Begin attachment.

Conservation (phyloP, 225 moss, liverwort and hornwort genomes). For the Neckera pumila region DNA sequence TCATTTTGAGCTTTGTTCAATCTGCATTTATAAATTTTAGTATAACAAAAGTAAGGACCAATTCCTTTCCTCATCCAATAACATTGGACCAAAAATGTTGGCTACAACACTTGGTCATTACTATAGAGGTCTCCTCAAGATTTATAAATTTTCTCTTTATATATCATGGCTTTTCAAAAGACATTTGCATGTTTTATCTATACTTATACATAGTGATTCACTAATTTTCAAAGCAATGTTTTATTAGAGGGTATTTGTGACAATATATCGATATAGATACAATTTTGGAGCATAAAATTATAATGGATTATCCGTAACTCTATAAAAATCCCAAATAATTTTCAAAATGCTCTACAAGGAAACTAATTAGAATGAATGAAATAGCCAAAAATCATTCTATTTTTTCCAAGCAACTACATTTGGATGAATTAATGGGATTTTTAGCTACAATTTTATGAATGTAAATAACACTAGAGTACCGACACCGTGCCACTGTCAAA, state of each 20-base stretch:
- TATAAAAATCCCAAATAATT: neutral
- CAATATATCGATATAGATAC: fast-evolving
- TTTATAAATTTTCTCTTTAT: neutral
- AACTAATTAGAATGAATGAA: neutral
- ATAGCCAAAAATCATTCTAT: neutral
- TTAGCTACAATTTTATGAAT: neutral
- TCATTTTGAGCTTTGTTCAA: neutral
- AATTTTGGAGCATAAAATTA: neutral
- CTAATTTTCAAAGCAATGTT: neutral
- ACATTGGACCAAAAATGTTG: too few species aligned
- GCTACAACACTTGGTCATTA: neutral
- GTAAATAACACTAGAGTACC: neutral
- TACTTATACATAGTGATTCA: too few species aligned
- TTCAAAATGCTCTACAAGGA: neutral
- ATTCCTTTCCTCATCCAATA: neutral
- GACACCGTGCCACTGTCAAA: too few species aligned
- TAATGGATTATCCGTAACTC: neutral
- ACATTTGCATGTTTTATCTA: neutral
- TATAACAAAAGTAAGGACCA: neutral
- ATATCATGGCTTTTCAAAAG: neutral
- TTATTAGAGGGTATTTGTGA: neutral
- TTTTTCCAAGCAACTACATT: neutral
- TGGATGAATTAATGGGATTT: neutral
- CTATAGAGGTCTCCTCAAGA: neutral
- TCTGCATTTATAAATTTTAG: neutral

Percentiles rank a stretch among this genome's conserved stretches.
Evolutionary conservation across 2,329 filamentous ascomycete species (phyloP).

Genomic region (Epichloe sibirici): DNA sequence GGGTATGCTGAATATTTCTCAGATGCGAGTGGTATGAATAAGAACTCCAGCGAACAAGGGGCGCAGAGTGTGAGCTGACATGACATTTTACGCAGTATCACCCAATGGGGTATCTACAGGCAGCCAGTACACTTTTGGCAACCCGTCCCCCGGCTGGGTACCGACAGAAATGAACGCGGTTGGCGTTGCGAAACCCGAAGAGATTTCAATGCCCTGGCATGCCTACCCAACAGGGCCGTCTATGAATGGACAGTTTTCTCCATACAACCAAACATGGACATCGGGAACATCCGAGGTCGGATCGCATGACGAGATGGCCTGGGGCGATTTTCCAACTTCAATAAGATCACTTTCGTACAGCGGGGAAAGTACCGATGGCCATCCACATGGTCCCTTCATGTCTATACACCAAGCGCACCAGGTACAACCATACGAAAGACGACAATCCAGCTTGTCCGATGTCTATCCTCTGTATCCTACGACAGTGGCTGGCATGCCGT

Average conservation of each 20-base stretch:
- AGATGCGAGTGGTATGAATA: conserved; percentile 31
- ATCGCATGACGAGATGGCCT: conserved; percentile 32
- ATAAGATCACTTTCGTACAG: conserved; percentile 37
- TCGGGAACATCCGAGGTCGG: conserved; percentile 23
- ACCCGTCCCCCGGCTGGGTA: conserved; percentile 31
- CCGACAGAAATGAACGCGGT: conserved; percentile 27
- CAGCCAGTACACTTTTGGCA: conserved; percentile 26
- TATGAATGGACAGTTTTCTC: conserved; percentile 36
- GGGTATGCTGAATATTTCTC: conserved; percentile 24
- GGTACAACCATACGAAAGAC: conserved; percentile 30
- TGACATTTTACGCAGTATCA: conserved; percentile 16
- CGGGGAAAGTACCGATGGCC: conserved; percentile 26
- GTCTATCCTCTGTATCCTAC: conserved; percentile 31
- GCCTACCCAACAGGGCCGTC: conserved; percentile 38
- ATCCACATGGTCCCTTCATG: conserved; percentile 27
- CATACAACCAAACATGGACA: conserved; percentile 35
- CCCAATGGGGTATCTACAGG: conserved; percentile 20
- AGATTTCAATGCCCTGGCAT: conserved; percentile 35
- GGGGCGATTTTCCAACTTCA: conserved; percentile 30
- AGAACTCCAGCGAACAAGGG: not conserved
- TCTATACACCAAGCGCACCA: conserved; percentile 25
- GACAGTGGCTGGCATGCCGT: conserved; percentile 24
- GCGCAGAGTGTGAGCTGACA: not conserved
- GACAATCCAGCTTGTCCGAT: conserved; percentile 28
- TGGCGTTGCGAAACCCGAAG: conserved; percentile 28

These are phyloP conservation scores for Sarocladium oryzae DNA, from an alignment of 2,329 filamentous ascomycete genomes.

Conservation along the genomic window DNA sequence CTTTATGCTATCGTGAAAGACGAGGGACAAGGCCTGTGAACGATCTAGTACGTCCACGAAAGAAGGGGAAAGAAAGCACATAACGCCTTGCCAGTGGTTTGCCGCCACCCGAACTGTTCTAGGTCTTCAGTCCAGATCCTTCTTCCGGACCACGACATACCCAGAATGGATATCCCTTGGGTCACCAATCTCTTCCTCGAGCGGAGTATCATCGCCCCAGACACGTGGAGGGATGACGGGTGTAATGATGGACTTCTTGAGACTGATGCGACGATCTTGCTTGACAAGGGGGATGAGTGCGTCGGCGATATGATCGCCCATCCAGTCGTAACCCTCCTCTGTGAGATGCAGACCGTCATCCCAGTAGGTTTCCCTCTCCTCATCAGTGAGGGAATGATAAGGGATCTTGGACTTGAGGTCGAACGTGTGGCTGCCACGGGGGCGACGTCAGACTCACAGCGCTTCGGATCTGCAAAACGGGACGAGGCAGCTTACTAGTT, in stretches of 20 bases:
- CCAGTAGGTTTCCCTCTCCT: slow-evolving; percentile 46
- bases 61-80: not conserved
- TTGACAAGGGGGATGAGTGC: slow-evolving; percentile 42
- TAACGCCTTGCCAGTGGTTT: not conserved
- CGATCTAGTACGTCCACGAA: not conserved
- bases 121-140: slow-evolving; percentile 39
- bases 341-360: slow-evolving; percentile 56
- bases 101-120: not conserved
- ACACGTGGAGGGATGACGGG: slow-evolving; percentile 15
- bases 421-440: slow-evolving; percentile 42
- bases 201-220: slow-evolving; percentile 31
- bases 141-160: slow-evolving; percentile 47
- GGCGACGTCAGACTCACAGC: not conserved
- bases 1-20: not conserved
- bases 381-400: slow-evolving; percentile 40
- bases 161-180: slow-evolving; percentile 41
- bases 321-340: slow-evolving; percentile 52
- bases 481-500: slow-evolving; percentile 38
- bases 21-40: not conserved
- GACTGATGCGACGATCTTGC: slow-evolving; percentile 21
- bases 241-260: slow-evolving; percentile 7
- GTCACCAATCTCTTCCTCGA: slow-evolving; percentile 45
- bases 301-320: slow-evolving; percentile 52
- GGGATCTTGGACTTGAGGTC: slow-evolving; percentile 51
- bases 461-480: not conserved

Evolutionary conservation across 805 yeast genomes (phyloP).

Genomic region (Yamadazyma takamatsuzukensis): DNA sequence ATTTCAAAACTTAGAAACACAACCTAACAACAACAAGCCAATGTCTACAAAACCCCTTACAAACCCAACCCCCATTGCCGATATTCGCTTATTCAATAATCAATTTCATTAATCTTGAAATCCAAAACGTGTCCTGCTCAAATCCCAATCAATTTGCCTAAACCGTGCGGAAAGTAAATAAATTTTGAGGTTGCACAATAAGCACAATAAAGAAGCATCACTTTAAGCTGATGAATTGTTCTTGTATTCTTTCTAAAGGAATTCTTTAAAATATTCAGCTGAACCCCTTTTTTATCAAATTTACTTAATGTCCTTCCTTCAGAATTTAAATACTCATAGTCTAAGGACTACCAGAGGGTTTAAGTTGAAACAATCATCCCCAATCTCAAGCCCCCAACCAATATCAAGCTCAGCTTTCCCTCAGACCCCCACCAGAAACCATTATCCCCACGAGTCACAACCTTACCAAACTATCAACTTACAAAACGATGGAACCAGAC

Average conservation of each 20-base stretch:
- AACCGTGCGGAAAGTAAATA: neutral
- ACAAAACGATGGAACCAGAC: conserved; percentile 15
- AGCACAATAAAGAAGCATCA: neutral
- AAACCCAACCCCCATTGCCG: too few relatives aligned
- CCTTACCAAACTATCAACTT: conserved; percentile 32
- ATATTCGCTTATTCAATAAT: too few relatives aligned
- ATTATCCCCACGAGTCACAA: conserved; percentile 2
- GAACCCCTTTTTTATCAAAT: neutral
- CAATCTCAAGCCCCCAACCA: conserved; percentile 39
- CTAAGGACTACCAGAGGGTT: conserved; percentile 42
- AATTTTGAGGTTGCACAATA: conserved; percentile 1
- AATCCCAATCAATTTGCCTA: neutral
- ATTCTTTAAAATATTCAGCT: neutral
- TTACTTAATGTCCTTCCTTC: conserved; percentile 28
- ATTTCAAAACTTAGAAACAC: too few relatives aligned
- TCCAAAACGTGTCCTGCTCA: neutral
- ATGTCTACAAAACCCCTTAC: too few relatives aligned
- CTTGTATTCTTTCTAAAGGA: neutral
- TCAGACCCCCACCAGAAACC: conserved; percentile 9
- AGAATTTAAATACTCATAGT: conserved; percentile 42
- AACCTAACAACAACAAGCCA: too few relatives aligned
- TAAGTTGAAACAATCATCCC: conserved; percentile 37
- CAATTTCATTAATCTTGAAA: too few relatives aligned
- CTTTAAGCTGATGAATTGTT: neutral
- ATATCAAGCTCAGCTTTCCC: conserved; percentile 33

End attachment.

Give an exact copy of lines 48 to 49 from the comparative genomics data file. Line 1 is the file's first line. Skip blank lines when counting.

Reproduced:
- AGATTTCAATGCCCTGGCAT: conserved; percentile 35
- GGGGCGATTTTCCAACTTCA: conserved; percentile 30